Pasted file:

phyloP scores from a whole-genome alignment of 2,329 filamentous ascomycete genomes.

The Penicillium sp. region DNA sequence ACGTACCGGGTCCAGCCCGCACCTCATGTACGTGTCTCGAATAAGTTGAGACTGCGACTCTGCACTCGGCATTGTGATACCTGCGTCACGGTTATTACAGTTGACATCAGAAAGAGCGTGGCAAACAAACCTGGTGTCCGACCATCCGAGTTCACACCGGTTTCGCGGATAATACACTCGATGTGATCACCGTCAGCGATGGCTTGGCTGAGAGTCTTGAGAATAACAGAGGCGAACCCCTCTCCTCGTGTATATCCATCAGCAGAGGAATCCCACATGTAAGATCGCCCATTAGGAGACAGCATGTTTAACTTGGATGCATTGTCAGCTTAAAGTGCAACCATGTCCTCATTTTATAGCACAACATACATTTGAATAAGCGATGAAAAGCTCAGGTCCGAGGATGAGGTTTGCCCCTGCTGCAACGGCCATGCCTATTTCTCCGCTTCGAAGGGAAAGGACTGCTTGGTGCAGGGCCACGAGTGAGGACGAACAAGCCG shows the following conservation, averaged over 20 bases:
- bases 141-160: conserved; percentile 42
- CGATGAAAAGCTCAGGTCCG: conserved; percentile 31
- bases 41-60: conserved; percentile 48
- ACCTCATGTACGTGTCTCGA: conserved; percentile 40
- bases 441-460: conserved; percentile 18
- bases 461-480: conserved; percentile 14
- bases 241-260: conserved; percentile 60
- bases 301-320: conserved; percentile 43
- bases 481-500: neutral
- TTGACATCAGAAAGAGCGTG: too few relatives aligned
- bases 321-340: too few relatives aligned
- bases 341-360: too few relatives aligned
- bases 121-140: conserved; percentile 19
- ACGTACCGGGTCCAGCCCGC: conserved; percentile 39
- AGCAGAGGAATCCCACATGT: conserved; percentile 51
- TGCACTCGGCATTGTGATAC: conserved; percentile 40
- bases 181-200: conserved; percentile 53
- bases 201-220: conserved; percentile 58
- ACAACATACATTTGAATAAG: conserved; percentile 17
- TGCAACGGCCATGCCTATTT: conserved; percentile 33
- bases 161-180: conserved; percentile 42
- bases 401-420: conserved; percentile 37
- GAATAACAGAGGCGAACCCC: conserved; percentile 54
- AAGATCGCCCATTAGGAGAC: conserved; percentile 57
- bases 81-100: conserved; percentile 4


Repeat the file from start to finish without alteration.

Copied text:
phyloP scores from a whole-genome alignment of 2,329 filamentous ascomycete genomes.

The Penicillium sp. region DNA sequence ACGTACCGGGTCCAGCCCGCACCTCATGTACGTGTCTCGAATAAGTTGAGACTGCGACTCTGCACTCGGCATTGTGATACCTGCGTCACGGTTATTACAGTTGACATCAGAAAGAGCGTGGCAAACAAACCTGGTGTCCGACCATCCGAGTTCACACCGGTTTCGCGGATAATACACTCGATGTGATCACCGTCAGCGATGGCTTGGCTGAGAGTCTTGAGAATAACAGAGGCGAACCCCTCTCCTCGTGTATATCCATCAGCAGAGGAATCCCACATGTAAGATCGCCCATTAGGAGACAGCATGTTTAACTTGGATGCATTGTCAGCTTAAAGTGCAACCATGTCCTCATTTTATAGCACAACATACATTTGAATAAGCGATGAAAAGCTCAGGTCCGAGGATGAGGTTTGCCCCTGCTGCAACGGCCATGCCTATTTCTCCGCTTCGAAGGGAAAGGACTGCTTGGTGCAGGGCCACGAGTGAGGACGAACAAGCCG shows the following conservation, averaged over 20 bases:
- bases 141-160: conserved; percentile 42
- CGATGAAAAGCTCAGGTCCG: conserved; percentile 31
- bases 41-60: conserved; percentile 48
- ACCTCATGTACGTGTCTCGA: conserved; percentile 40
- bases 441-460: conserved; percentile 18
- bases 461-480: conserved; percentile 14
- bases 241-260: conserved; percentile 60
- bases 301-320: conserved; percentile 43
- bases 481-500: neutral
- TTGACATCAGAAAGAGCGTG: too few relatives aligned
- bases 321-340: too few relatives aligned
- bases 341-360: too few relatives aligned
- bases 121-140: conserved; percentile 19
- ACGTACCGGGTCCAGCCCGC: conserved; percentile 39
- AGCAGAGGAATCCCACATGT: conserved; percentile 51
- TGCACTCGGCATTGTGATAC: conserved; percentile 40
- bases 181-200: conserved; percentile 53
- bases 201-220: conserved; percentile 58
- ACAACATACATTTGAATAAG: conserved; percentile 17
- TGCAACGGCCATGCCTATTT: conserved; percentile 33
- bases 161-180: conserved; percentile 42
- bases 401-420: conserved; percentile 37
- GAATAACAGAGGCGAACCCC: conserved; percentile 54
- AAGATCGCCCATTAGGAGAC: conserved; percentile 57
- bases 81-100: conserved; percentile 4